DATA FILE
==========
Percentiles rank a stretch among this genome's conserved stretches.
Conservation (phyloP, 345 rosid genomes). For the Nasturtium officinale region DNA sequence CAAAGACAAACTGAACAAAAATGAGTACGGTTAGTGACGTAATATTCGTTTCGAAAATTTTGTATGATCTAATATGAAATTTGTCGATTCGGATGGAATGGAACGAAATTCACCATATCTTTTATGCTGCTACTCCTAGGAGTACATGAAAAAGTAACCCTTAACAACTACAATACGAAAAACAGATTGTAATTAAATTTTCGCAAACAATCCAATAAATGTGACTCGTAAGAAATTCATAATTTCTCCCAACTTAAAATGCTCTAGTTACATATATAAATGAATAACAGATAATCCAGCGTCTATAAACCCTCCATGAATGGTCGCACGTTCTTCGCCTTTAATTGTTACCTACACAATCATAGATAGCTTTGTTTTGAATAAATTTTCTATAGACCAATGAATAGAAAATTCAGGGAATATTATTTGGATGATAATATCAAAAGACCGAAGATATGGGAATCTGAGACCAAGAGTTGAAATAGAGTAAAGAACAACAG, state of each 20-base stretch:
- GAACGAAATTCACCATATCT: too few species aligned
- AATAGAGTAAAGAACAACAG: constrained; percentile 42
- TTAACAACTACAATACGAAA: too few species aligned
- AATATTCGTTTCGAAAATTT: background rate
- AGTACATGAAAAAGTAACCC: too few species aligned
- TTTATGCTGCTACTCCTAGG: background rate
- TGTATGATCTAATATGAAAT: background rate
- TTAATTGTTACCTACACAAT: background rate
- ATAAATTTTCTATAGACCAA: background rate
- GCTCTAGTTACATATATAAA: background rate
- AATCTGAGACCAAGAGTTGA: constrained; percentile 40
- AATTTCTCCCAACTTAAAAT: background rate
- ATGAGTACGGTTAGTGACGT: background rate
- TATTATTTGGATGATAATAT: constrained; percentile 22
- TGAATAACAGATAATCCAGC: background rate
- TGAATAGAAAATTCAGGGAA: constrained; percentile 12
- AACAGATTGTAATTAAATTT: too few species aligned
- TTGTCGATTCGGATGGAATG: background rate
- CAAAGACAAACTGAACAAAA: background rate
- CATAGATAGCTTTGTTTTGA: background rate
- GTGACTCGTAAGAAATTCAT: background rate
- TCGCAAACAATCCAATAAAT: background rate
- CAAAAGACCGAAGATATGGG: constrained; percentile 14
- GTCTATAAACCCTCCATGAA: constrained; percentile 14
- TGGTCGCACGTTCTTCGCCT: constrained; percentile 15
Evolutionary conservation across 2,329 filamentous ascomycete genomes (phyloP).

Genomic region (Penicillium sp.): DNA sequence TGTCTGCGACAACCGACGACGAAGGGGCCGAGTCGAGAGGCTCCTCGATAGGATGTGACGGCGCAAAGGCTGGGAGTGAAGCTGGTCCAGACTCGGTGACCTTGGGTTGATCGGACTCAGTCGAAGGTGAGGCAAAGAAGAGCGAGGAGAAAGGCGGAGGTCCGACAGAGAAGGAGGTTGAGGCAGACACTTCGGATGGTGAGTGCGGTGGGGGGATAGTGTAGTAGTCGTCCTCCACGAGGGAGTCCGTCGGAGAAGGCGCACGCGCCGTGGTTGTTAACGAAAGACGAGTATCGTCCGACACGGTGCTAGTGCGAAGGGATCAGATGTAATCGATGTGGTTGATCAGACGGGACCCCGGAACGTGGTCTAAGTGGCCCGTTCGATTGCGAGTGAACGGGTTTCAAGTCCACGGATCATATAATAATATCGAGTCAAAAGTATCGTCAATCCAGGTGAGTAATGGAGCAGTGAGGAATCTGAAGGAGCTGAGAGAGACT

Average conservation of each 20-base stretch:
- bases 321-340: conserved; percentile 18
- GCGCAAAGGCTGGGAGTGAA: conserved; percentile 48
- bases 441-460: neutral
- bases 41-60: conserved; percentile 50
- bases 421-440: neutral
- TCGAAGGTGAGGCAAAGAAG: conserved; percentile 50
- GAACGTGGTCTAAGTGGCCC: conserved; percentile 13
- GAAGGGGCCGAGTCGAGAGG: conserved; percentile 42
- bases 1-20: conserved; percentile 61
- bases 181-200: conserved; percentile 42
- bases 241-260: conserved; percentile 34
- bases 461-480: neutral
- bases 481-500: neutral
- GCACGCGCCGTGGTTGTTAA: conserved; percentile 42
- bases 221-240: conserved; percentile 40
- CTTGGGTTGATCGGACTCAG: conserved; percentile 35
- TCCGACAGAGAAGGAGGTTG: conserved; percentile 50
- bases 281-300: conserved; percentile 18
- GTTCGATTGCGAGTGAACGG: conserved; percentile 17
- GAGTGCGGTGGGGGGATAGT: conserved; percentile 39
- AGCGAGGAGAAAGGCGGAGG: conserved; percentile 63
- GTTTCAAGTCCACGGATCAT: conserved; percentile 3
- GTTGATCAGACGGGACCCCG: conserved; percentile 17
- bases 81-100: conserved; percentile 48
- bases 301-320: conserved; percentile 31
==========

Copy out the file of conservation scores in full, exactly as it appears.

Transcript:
Percentiles rank a stretch among this genome's conserved stretches.
Conservation (phyloP, 345 rosid genomes). For the Nasturtium officinale region DNA sequence CAAAGACAAACTGAACAAAAATGAGTACGGTTAGTGACGTAATATTCGTTTCGAAAATTTTGTATGATCTAATATGAAATTTGTCGATTCGGATGGAATGGAACGAAATTCACCATATCTTTTATGCTGCTACTCCTAGGAGTACATGAAAAAGTAACCCTTAACAACTACAATACGAAAAACAGATTGTAATTAAATTTTCGCAAACAATCCAATAAATGTGACTCGTAAGAAATTCATAATTTCTCCCAACTTAAAATGCTCTAGTTACATATATAAATGAATAACAGATAATCCAGCGTCTATAAACCCTCCATGAATGGTCGCACGTTCTTCGCCTTTAATTGTTACCTACACAATCATAGATAGCTTTGTTTTGAATAAATTTTCTATAGACCAATGAATAGAAAATTCAGGGAATATTATTTGGATGATAATATCAAAAGACCGAAGATATGGGAATCTGAGACCAAGAGTTGAAATAGAGTAAAGAACAACAG, state of each 20-base stretch:
- GAACGAAATTCACCATATCT: too few species aligned
- AATAGAGTAAAGAACAACAG: constrained; percentile 42
- TTAACAACTACAATACGAAA: too few species aligned
- AATATTCGTTTCGAAAATTT: background rate
- AGTACATGAAAAAGTAACCC: too few species aligned
- TTTATGCTGCTACTCCTAGG: background rate
- TGTATGATCTAATATGAAAT: background rate
- TTAATTGTTACCTACACAAT: background rate
- ATAAATTTTCTATAGACCAA: background rate
- GCTCTAGTTACATATATAAA: background rate
- AATCTGAGACCAAGAGTTGA: constrained; percentile 40
- AATTTCTCCCAACTTAAAAT: background rate
- ATGAGTACGGTTAGTGACGT: background rate
- TATTATTTGGATGATAATAT: constrained; percentile 22
- TGAATAACAGATAATCCAGC: background rate
- TGAATAGAAAATTCAGGGAA: constrained; percentile 12
- AACAGATTGTAATTAAATTT: too few species aligned
- TTGTCGATTCGGATGGAATG: background rate
- CAAAGACAAACTGAACAAAA: background rate
- CATAGATAGCTTTGTTTTGA: background rate
- GTGACTCGTAAGAAATTCAT: background rate
- TCGCAAACAATCCAATAAAT: background rate
- CAAAAGACCGAAGATATGGG: constrained; percentile 14
- GTCTATAAACCCTCCATGAA: constrained; percentile 14
- TGGTCGCACGTTCTTCGCCT: constrained; percentile 15
Evolutionary conservation across 2,329 filamentous ascomycete genomes (phyloP).

Genomic region (Penicillium sp.): DNA sequence TGTCTGCGACAACCGACGACGAAGGGGCCGAGTCGAGAGGCTCCTCGATAGGATGTGACGGCGCAAAGGCTGGGAGTGAAGCTGGTCCAGACTCGGTGACCTTGGGTTGATCGGACTCAGTCGAAGGTGAGGCAAAGAAGAGCGAGGAGAAAGGCGGAGGTCCGACAGAGAAGGAGGTTGAGGCAGACACTTCGGATGGTGAGTGCGGTGGGGGGATAGTGTAGTAGTCGTCCTCCACGAGGGAGTCCGTCGGAGAAGGCGCACGCGCCGTGGTTGTTAACGAAAGACGAGTATCGTCCGACACGGTGCTAGTGCGAAGGGATCAGATGTAATCGATGTGGTTGATCAGACGGGACCCCGGAACGTGGTCTAAGTGGCCCGTTCGATTGCGAGTGAACGGGTTTCAAGTCCACGGATCATATAATAATATCGAGTCAAAAGTATCGTCAATCCAGGTGAGTAATGGAGCAGTGAGGAATCTGAAGGAGCTGAGAGAGACT

Average conservation of each 20-base stretch:
- bases 321-340: conserved; percentile 18
- GCGCAAAGGCTGGGAGTGAA: conserved; percentile 48
- bases 441-460: neutral
- bases 41-60: conserved; percentile 50
- bases 421-440: neutral
- TCGAAGGTGAGGCAAAGAAG: conserved; percentile 50
- GAACGTGGTCTAAGTGGCCC: conserved; percentile 13
- GAAGGGGCCGAGTCGAGAGG: conserved; percentile 42
- bases 1-20: conserved; percentile 61
- bases 181-200: conserved; percentile 42
- bases 241-260: conserved; percentile 34
- bases 461-480: neutral
- bases 481-500: neutral
- GCACGCGCCGTGGTTGTTAA: conserved; percentile 42
- bases 221-240: conserved; percentile 40
- CTTGGGTTGATCGGACTCAG: conserved; percentile 35
- TCCGACAGAGAAGGAGGTTG: conserved; percentile 50
- bases 281-300: conserved; percentile 18
- GTTCGATTGCGAGTGAACGG: conserved; percentile 17
- GAGTGCGGTGGGGGGATAGT: conserved; percentile 39
- AGCGAGGAGAAAGGCGGAGG: conserved; percentile 63
- GTTTCAAGTCCACGGATCAT: conserved; percentile 3
- GTTGATCAGACGGGACCCCG: conserved; percentile 17
- bases 81-100: conserved; percentile 48
- bases 301-320: conserved; percentile 31